So what were these awesome opportunities exchanged for? Well, I'm pleased to announce that if you love Oozemen, you're going to love the second level. Yes, unfortunately, the second level is more of the same. More Oozemen. Boredom started to sink in, and I almost put the game down there. Are we really going to do this? No variety? Nothing different? I've not seen so much wasted potential, not ever. No incentive to carry on? Maybe I should stop. Are Power Rangers video games cursed? Let's hold on before we make snap judgements.

After about twenty minutes, the game finally shows some variety, with a battle against Ivan Ooze's Ecto-Morphicons. It doesn't last long, but the battle is different, and that's a good thing. Besides, who doesn't want to play as the Falcon Megazord? Oh, but the Falcon Megazord is borderline grating to control. Stick with the Thunder Ninja Megazord. You can even do a silly dance if you use your dashing move repeatedly.

Because the game would be over far too soon; instead of then taking on Ivan Ooze, the story jumps backwards in time to the second season of the show. And now, my theory: this game wasn't going to be about the movie at all. The next four levels are full of variety. The game starts out slow and becomes so much better almost instantaneously.

First, the Rangers fight against the sentinels created by Lord Zedd. You get to fight three bosses, simultaneously, as a Megazord of your choice. Later, you save teenagers that have been kidnapped by Lord Zedd. You can even find a very well hidden boss battle against the dark lord himself. He's a pushover though. The following level has barrages of molten rocks and ends with the player destroying a statue. I don't even know what is going on, but at least it's different! After that, it's back to Angel Grove to take on Ivan Ooze. Wait, I spot a glaring mistake. The rangers never fought Ivan Ooze at daytime throughout the whole film. Actually, the levels based on the movie aren't even properly based on it!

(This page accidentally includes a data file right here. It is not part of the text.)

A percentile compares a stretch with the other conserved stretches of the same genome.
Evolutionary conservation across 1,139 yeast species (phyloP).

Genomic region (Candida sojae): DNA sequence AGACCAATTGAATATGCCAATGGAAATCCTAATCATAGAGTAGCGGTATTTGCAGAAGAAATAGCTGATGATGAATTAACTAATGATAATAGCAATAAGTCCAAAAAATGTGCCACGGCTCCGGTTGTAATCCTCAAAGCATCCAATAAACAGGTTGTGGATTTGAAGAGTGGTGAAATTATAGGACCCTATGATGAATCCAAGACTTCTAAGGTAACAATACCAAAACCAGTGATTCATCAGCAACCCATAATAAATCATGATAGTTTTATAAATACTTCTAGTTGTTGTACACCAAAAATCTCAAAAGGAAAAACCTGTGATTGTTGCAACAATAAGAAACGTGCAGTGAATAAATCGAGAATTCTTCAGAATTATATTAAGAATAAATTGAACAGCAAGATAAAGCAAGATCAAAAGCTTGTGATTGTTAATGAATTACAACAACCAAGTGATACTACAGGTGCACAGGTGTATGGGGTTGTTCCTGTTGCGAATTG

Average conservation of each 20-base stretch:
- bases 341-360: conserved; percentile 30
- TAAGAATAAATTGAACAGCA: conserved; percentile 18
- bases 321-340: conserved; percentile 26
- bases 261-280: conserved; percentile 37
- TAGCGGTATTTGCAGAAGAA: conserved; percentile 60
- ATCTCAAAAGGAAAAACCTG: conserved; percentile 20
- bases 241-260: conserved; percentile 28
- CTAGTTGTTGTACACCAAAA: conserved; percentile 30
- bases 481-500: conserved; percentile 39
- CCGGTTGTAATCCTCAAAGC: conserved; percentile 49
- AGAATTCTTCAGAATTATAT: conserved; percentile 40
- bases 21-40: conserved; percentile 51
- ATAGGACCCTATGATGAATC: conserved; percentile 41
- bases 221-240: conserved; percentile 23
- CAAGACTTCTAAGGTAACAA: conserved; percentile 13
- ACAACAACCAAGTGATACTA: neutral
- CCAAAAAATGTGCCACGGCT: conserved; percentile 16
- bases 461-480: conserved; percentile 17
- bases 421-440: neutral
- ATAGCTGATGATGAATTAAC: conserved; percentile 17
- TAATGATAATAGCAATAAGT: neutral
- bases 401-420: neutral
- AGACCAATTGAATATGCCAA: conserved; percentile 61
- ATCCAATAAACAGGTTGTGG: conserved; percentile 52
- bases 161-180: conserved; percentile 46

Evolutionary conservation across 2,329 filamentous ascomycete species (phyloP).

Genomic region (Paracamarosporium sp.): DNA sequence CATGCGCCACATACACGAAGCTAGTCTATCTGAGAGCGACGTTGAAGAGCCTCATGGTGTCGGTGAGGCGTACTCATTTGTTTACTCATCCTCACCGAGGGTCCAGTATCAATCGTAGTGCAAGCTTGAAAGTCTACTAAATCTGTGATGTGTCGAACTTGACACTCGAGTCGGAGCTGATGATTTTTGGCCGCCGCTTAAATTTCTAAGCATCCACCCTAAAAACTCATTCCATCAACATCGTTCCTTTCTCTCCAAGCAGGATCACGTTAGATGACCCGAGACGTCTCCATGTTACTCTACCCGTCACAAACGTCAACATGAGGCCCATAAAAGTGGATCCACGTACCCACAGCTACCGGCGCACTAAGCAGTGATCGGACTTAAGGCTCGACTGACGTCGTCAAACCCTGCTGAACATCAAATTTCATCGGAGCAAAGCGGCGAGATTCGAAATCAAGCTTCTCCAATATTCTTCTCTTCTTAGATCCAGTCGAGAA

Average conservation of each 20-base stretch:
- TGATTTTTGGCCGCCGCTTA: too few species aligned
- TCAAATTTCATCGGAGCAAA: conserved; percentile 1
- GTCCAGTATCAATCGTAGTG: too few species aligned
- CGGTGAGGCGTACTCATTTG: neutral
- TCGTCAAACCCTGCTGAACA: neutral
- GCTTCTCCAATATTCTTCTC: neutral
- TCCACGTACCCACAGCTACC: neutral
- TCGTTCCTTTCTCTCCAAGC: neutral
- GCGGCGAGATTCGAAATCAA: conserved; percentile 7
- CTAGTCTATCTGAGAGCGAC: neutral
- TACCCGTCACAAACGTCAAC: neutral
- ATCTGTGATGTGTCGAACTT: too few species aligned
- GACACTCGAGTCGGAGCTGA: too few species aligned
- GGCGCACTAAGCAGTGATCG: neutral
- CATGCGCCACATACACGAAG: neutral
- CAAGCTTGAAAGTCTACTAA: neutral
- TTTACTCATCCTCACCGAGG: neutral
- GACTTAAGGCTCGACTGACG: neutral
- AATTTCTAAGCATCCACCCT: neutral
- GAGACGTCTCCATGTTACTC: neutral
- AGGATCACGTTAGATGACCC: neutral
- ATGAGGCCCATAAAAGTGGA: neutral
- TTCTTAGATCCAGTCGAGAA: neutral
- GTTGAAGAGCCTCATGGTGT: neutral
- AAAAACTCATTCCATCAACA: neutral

Given the level of variety within the middle section of the game, I believe it is clear to assume that this game was originally going to be based on the television series exclusively. The ROM header for the game even directly calls it "Power Rangers 2"; there is no mention of the movie. The title screen looks rushed, and the ending cutscene feels weak, too. The parts of the game that stand up strongest are the parts based on the television series. It explains why they have their weapons from the show, too.

I think the middle of this game is where it shines for sure. The first two missions are a joke, and a bad representation of the rest of the game. Yeah, I think the key thing here is to remember that the game is about an hour long, and only fifteen or twenty minutes of it is brilliant. It is up to you whether you battle through it for that middle section of gleeful fun, or if you don't bother at all. There are worse Power Rangers games, and I do recommend this particular game not so much to beat-'em-up fans, but I think Mighty Morphin' Power Rangers fans are really going to enjoy themselves somewhere along the way. If you want to punish yourself, you haven't forgotten Super Legends, have you? Pick the lesser evil by jamming this Ecto-Morthicart into your SEGA Genesis and flicking that GO switch.